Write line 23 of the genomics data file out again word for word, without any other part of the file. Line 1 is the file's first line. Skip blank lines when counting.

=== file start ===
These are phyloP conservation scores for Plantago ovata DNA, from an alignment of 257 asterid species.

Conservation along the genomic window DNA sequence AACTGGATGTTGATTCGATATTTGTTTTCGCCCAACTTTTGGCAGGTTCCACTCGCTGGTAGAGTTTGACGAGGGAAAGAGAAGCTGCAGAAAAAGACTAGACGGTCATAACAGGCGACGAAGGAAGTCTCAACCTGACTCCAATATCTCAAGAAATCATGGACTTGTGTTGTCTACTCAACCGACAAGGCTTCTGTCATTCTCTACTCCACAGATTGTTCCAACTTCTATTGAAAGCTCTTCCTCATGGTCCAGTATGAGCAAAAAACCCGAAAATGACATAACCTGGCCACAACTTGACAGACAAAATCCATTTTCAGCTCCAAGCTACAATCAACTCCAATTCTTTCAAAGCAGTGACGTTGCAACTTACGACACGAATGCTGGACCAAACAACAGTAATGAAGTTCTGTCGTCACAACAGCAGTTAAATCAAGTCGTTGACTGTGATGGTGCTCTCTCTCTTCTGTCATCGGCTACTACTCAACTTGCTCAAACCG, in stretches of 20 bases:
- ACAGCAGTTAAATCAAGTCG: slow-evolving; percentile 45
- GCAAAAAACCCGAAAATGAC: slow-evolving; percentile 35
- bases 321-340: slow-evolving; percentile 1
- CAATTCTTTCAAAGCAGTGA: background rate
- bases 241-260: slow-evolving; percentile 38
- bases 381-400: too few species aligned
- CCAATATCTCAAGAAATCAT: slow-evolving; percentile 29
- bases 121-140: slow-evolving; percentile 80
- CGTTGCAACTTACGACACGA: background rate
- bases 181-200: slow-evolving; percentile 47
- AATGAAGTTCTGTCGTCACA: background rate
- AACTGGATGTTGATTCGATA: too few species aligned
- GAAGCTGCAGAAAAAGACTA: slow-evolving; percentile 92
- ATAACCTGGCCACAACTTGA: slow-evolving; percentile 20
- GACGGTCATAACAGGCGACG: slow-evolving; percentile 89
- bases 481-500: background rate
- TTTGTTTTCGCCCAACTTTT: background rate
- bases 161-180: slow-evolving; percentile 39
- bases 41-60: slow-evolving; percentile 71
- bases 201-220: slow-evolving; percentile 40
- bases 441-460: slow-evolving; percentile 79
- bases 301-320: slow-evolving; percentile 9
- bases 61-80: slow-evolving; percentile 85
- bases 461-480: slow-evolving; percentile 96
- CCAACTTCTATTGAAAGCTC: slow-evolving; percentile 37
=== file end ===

- bases 441-460: slow-evolving; percentile 79